• Or this: “The CRU, NOAA and GISS were formed to measure global warming. If there is no global warming then they cease to have a purpose, their functions could be absorbed elsewhere [eg. CRU in to the UK Met Office, and NOAA in to the real NASA to augment the satellite data.]”

    • Rattus Norvegicus

      Good god! The posters in that comment thread are stoopid! As of my last reading, that included E.M. Smith himself.

  111. Best is the commenter who complains about “tangents about their elaborate math to make these anamolys.”

    I think that thread contains almost every possible misspelling of “anomaly” …

  112. Well, Watts still owes a correction for the Basil solar silliness. He never really fessed up that that was wrong…just truculently said there were causes for concern and he would go off and look into it. Plus where the hell is the surface stations data (that was supposed to be open). And what ever became of his paint experiment. Oh…and Hu Mccullough called him out for misleading headlines and post on the Swede-Jones kerfuffle.

    Not only is the guy reluctant to admit wrong (so is McI and so is a lot of both sides really), but Watts is DUMB! You are wasting your time with him, really, Tammy.

  113. Not only is the guy reluctant to admit wrong (so is McI and so is a lot of both sides really), but Watts is DUMB! You are wasting your time with him, really, Tammy.

    Watts knows nearly nothing of science, math, or statistics, but I wouldn’t call him dumb. He’s one hell of a popularizer of anti-science FUD.

    There’s a reason why RPSr and he work together.

  114. TCO,

    The way I see it, the point isn’t to get Watts to acknowledge his errors or apologize for his outrageous accusations. That’s a lost cause.

    The point is to demonstrate once and for all why no one should take him seriously. And to point out that he has made baseless and despicable allegations. Repeatedly.

    These facts need to be hammered until they get reported in the mainstream media.

    Somewhat off topic (but Watts is involved), I have taken a “first look” at the new UAH data set.

    http://deepclimate.org/2010/03/08/a-first-look-at-uah-5-3/

  115. On the topic of the drunkard’s walk, George Gamow writes in his 1940s book, “One, Two, Three … Infinity”:

    In plain words our result means: the most probable distance of our drunkard from the lamp post after a certain large number of irregular turns is equal to the average length of each straight track that he walks, times the square root of their number.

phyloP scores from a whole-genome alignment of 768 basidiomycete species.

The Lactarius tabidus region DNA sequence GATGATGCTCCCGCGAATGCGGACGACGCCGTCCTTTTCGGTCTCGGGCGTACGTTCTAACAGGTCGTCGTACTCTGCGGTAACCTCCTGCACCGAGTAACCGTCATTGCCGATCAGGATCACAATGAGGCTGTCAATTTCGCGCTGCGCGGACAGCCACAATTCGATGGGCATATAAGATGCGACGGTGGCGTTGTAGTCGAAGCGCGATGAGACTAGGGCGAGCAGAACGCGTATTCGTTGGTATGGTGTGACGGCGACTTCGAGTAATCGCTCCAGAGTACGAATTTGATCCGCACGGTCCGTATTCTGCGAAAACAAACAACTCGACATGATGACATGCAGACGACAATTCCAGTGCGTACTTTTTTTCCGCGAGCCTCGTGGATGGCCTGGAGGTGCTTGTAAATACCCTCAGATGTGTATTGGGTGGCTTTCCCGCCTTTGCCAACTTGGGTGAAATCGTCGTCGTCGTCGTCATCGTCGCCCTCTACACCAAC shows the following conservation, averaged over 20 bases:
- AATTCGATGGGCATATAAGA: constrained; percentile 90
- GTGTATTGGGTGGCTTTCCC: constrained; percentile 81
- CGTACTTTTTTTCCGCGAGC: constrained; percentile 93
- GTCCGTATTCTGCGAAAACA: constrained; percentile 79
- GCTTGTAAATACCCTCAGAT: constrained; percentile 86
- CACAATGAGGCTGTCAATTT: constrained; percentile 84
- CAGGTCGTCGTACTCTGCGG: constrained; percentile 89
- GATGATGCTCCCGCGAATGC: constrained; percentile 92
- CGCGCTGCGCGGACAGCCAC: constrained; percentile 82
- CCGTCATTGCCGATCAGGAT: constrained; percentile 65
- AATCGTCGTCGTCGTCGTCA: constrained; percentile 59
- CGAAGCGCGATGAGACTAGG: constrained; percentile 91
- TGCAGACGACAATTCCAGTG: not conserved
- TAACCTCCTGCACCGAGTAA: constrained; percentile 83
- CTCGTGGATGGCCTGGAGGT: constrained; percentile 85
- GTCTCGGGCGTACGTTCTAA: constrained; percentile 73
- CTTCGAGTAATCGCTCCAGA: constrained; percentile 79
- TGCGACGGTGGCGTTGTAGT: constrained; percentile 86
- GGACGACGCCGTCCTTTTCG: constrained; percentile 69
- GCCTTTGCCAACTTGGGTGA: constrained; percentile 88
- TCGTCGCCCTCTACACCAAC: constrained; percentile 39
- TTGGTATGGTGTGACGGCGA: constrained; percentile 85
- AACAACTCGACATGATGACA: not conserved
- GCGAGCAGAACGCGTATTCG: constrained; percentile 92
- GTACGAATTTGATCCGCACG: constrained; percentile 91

Gamow further notes: “The statistical nature of the above example is revealed by the fact that we refer here only to the most probable distance and not to the exact distance in each individual case. In the case of an individual drunkard it may happen, though this is not very probable, that he does not make any turns at all and thus goes far away from the lamp post in a straight line … It goes without saying that the larger number of drunkards, and the larger number of turns they make in their disorderly walk, the more accurate is the rule.”

    I love this analogy, esp. given the subject matter.

  116. Bravo Tamino. And keep your identity guarded. You don’t need death threats or real life harassment.

  117. Tamino,

    I apologize. I’ll drop it.

  118. On the Beenstock and Reingewertz “paper”, someone referred it to me and I was rather surprised that they managed to derive very different temperature effects for a forcing of 1W/m^2 depending on whether it was the sun doing the radiative forcing (1.47), or CO_2 (0.54C). Correct me if I’m wrong, but I thought the Stefan–Boltzmann law directly determines the temperature effect of radiative forcing irrespective of the cause.

    Well, I THINK they mean that. The following gobbledegook certainly does not read like any Nature paper I’ve perused (or even anything that’s had a moderate level of review):

    If instead of a permanent increase in its level, the change in rfCO2 were to
    increase permanently by 1 w/m^2, global temperature would eventually increase by 0.54
    C. If the level of solar irradiance were to rise permanently by 1 w/m^2, global
    temperature would increase by 1.47 C.

    Now I only majored in undergrad physics with a PhD in computer science so I’m not a specialist in this stuff, but I would have though that if you do a stats analysis and end up with a physical result that doesn’t match the physics, you don’t put your paper out on the net with the pretentious file name of Nature_Paper[…].pdf but instead keep it to yourself until you’ve fixed the error.

    [Response: I’m gonna agree with you on that one.]

    • Ray Ladbury

      Philip,
      I’ve run into this “smart photon” argument a couple of times. Usually they are making the claim based on a putative differential response based on where the heating occurs or based on response to a given spectral range. It’s utterly bogus either way. Equipartition will tend to smooth out any such difference. In other words, energy absorbed is energy absorbed.

    • carrot eater

      To a first approximation, an RF of x W/m^2 will have the same effect, no matter what caused it. Sceptics have trouble with this concept; they want to climate to be super-sensitive to one forcing but not another.